Russell T Davies’ new drama It’s a Sin hit channel 4 screens during HIV Testing Week 2021. It is apt perhaps that Davies’ critically acclaimed series finds its feet in a similar climate of health anxiety to that of his cast – only they’re inhabiting the evanescent world of the 80’s. The series follows an eclectic group of 20-somethings taking their first tentative steps into independence in the city as they confront the realities of what it means to live openly, whilst juggling an array of cultural dynamics and nuanced family relations.
Far beyond acting as a troubling comparison to the modern climate we find ourselves in, It’s a Sin manages to cut new ground in it’s presentation of the early days of the AIDS crisis. Its presence as an “unknown gay disease” lingers forebodingly in the back of initial episodes. Yet Davies’ writing is unabashed in its careful navigation into the foreground, radically dealing with the topic of shame both internalised and societal and its tragic role in holding back effective treatment and diagnosis.
It is exactly this messy, hedonistic and “beautifully gay” presentation of urban life that is still so radical in 2021. Gay sex scenes, orgies and risqué behaviour isn’t shied away from on camera, leaving little to the imagination. But perhaps this is Davies’ great talent in creating a cast of LGBTQA+ characters that defy tokenism and in doing so they’re real, flawed and they make mistakes.
It’s a Sin is also instrumental in highlighting the distressing reality of symbolic aids stigma, and perhaps the all the more heart-breaking reality that homophobic oppression wasnt always directed from the faceless mass.The once normalised microaggressions in society that perpetrated such a damaging culture of silence are executed by Davies poignantly. Many of the series most uncomfortable, gut wrenching moments come in this form from the vitriol in the mothers’ voice insisting her son “wasn’t one of those”, wasn’t “dirty” to the latex gloves applied by police in handling protestors.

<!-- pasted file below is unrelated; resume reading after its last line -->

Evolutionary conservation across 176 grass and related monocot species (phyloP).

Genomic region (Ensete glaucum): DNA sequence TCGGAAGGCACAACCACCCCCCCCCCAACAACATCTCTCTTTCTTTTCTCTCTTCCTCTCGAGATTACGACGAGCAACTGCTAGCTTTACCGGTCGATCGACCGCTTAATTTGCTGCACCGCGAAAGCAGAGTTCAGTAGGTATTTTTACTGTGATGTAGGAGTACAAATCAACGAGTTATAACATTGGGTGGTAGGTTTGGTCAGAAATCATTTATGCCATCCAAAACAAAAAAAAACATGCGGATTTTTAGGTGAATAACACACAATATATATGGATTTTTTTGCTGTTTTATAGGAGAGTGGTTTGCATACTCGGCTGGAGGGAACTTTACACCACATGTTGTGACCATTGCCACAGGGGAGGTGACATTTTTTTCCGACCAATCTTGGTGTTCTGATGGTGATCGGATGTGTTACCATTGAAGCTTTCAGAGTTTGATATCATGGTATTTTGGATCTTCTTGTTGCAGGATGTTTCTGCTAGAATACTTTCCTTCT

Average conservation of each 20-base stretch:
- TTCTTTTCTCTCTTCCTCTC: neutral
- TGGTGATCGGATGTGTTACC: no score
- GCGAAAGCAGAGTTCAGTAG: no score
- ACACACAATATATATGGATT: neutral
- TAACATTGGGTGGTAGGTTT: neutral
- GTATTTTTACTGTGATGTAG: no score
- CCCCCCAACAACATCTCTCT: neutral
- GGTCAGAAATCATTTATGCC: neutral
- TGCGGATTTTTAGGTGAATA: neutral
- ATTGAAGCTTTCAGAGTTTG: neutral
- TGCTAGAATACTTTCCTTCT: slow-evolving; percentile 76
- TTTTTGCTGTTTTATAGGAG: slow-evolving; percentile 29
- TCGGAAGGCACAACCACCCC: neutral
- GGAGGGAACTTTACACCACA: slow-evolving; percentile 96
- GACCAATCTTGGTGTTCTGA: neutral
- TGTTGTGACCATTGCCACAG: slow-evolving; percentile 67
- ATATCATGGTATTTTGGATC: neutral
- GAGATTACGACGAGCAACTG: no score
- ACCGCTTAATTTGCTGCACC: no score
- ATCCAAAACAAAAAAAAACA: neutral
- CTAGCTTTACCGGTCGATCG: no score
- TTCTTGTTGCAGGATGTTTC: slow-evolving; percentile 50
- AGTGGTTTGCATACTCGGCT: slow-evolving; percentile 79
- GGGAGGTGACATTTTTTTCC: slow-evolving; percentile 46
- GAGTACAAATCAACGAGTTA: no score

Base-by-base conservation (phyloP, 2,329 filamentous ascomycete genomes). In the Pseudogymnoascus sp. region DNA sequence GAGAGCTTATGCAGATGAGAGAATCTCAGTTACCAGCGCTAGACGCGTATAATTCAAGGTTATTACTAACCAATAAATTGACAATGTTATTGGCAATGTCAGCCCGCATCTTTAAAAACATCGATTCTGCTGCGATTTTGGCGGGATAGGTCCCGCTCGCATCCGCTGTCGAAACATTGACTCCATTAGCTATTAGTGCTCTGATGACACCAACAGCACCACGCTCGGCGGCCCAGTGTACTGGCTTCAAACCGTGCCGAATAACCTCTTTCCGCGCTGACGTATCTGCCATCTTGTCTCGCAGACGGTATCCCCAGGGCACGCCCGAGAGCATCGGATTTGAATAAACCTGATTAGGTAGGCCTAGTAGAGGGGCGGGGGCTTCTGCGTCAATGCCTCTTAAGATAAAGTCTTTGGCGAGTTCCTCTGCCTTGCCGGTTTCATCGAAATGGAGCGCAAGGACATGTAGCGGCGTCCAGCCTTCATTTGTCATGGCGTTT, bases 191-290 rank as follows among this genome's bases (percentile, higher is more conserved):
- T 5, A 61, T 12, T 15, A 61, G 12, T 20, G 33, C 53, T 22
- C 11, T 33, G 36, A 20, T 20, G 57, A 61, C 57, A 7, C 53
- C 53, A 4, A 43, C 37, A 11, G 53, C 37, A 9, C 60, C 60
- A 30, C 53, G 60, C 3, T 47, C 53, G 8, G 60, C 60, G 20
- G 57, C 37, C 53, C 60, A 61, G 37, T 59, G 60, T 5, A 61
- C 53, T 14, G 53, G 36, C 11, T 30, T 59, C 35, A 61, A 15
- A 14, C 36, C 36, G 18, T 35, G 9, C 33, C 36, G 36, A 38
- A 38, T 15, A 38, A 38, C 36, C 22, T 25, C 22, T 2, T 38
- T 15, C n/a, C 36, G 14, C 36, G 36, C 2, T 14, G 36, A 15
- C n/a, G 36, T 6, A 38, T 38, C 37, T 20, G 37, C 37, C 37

The channel 4 drama is a shocking reminder that even now HIV/AIDS remains something of a taboo subject in society. In fact, where is the widespread education on an ongoing pandemic that’s claimed the lives of approximately 32.7 million people so far? Why isn’t this public health emergency part of the curriculum? Sadly, the AIDS crisis across the globe is perpetuated by global inequality and historic policies of repression such as AIDS denialism. A situation it is imperative we do not allow to repeat itself in light of the coronavirus response.
In fact, earlier in the response to the coronavirus pandemic UNAIDS warned on vaccination equality, “that governments must not let private companies profit from death and despair in the race to find a coronavirus cure, as they did in the early days of HIV.” Moralistic advice that perhaps wasn’t heeded holistically, as early as last April we witnessed ministers handing out lucrative contracts to those with ‘political ties’ and given ‘high priority status’. Contracts that led to a wealth of PPE languishing in warehouses, not fit for purpose in the pandemic’s infancy.
Sadly, the lure of profit and economic gain remained all too much for those with moral responsibility. Particularly in the face of marginalised groups like the elderly, like the LGBTQA+ communities of the 1980s, both failed unforgivably by the administration of governments alike.
Categories: Film & TV